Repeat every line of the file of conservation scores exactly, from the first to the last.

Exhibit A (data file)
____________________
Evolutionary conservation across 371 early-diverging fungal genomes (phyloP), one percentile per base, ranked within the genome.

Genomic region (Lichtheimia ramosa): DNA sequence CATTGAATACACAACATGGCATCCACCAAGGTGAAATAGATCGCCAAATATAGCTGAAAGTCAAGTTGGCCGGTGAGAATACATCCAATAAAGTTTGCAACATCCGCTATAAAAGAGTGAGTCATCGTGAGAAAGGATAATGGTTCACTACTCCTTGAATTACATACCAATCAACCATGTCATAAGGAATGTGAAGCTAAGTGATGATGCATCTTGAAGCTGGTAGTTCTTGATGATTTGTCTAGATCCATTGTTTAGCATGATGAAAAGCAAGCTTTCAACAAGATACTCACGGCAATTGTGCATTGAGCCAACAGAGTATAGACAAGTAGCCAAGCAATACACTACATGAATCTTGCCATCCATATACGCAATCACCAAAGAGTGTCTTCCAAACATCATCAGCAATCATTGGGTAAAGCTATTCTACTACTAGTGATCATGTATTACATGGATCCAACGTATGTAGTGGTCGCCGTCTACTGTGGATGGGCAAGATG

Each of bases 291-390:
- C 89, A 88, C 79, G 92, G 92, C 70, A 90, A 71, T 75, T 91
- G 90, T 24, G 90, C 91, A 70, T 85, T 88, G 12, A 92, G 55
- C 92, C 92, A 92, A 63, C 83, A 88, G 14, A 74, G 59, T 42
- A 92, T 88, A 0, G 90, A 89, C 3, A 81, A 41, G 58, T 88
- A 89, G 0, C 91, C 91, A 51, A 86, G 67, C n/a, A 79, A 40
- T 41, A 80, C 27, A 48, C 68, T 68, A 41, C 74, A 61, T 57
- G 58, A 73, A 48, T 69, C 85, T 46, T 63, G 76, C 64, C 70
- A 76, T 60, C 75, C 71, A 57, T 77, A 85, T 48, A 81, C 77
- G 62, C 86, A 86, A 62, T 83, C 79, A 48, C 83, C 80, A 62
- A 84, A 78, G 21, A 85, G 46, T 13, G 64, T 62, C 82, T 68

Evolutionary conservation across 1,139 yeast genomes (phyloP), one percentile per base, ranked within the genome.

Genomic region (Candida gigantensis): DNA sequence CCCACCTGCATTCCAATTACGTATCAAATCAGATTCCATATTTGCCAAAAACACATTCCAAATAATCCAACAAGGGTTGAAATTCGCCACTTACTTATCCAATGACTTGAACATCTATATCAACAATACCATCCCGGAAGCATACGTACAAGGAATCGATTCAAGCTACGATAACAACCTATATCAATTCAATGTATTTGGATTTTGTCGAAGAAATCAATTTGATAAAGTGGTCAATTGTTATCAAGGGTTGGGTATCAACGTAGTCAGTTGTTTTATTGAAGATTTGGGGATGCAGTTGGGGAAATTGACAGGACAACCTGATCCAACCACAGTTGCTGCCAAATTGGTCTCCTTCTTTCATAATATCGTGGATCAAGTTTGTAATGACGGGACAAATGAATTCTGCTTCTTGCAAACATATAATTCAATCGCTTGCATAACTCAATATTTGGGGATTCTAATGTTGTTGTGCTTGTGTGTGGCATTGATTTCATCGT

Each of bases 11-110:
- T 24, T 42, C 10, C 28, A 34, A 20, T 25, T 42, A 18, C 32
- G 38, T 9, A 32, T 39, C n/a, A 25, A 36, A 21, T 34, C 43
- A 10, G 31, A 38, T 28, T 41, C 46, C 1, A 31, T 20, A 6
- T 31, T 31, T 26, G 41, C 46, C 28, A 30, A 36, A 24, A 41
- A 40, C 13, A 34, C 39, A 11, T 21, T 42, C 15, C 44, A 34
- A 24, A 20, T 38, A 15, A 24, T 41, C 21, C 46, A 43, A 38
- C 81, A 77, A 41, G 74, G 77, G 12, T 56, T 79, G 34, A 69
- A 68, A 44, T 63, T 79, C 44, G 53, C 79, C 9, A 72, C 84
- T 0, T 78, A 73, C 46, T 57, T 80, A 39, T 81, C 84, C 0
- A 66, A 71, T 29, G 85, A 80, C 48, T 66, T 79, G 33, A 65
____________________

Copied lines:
Evolutionary conservation across 371 early-diverging fungal genomes (phyloP), one percentile per base, ranked within the genome.

Genomic region (Lichtheimia ramosa): DNA sequence CATTGAATACACAACATGGCATCCACCAAGGTGAAATAGATCGCCAAATATAGCTGAAAGTCAAGTTGGCCGGTGAGAATACATCCAATAAAGTTTGCAACATCCGCTATAAAAGAGTGAGTCATCGTGAGAAAGGATAATGGTTCACTACTCCTTGAATTACATACCAATCAACCATGTCATAAGGAATGTGAAGCTAAGTGATGATGCATCTTGAAGCTGGTAGTTCTTGATGATTTGTCTAGATCCATTGTTTAGCATGATGAAAAGCAAGCTTTCAACAAGATACTCACGGCAATTGTGCATTGAGCCAACAGAGTATAGACAAGTAGCCAAGCAATACACTACATGAATCTTGCCATCCATATACGCAATCACCAAAGAGTGTCTTCCAAACATCATCAGCAATCATTGGGTAAAGCTATTCTACTACTAGTGATCATGTATTACATGGATCCAACGTATGTAGTGGTCGCCGTCTACTGTGGATGGGCAAGATG

Each of bases 291-390:
- C 89, A 88, C 79, G 92, G 92, C 70, A 90, A 71, T 75, T 91
- G 90, T 24, G 90, C 91, A 70, T 85, T 88, G 12, A 92, G 55
- C 92, C 92, A 92, A 63, C 83, A 88, G 14, A 74, G 59, T 42
- A 92, T 88, A 0, G 90, A 89, C 3, A 81, A 41, G 58, T 88
- A 89, G 0, C 91, C 91, A 51, A 86, G 67, C n/a, A 79, A 40
- T 41, A 80, C 27, A 48, C 68, T 68, A 41, C 74, A 61, T 57
- G 58, A 73, A 48, T 69, C 85, T 46, T 63, G 76, C 64, C 70
- A 76, T 60, C 75, C 71, A 57, T 77, A 85, T 48, A 81, C 77
- G 62, C 86, A 86, A 62, T 83, C 79, A 48, C 83, C 80, A 62
- A 84, A 78, G 21, A 85, G 46, T 13, G 64, T 62, C 82, T 68

Evolutionary conservation across 1,139 yeast genomes (phyloP), one percentile per base, ranked within the genome.

Genomic region (Candida gigantensis): DNA sequence CCCACCTGCATTCCAATTACGTATCAAATCAGATTCCATATTTGCCAAAAACACATTCCAAATAATCCAACAAGGGTTGAAATTCGCCACTTACTTATCCAATGACTTGAACATCTATATCAACAATACCATCCCGGAAGCATACGTACAAGGAATCGATTCAAGCTACGATAACAACCTATATCAATTCAATGTATTTGGATTTTGTCGAAGAAATCAATTTGATAAAGTGGTCAATTGTTATCAAGGGTTGGGTATCAACGTAGTCAGTTGTTTTATTGAAGATTTGGGGATGCAGTTGGGGAAATTGACAGGACAACCTGATCCAACCACAGTTGCTGCCAAATTGGTCTCCTTCTTTCATAATATCGTGGATCAAGTTTGTAATGACGGGACAAATGAATTCTGCTTCTTGCAAACATATAATTCAATCGCTTGCATAACTCAATATTTGGGGATTCTAATGTTGTTGTGCTTGTGTGTGGCATTGATTTCATCGT

Each of bases 11-110:
- T 24, T 42, C 10, C 28, A 34, A 20, T 25, T 42, A 18, C 32
- G 38, T 9, A 32, T 39, C n/a, A 25, A 36, A 21, T 34, C 43
- A 10, G 31, A 38, T 28, T 41, C 46, C 1, A 31, T 20, A 6
- T 31, T 31, T 26, G 41, C 46, C 28, A 30, A 36, A 24, A 41
- A 40, C 13, A 34, C 39, A 11, T 21, T 42, C 15, C 44, A 34
- A 24, A 20, T 38, A 15, A 24, T 41, C 21, C 46, A 43, A 38
- C 81, A 77, A 41, G 74, G 77, G 12, T 56, T 79, G 34, A 69
- A 68, A 44, T 63, T 79, C 44, G 53, C 79, C 9, A 72, C 84
- T 0, T 78, A 73, C 46, T 57, T 80, A 39, T 81, C 84, C 0
- A 66, A 71, T 29, G 85, A 80, C 48, T 66, T 79, G 33, A 65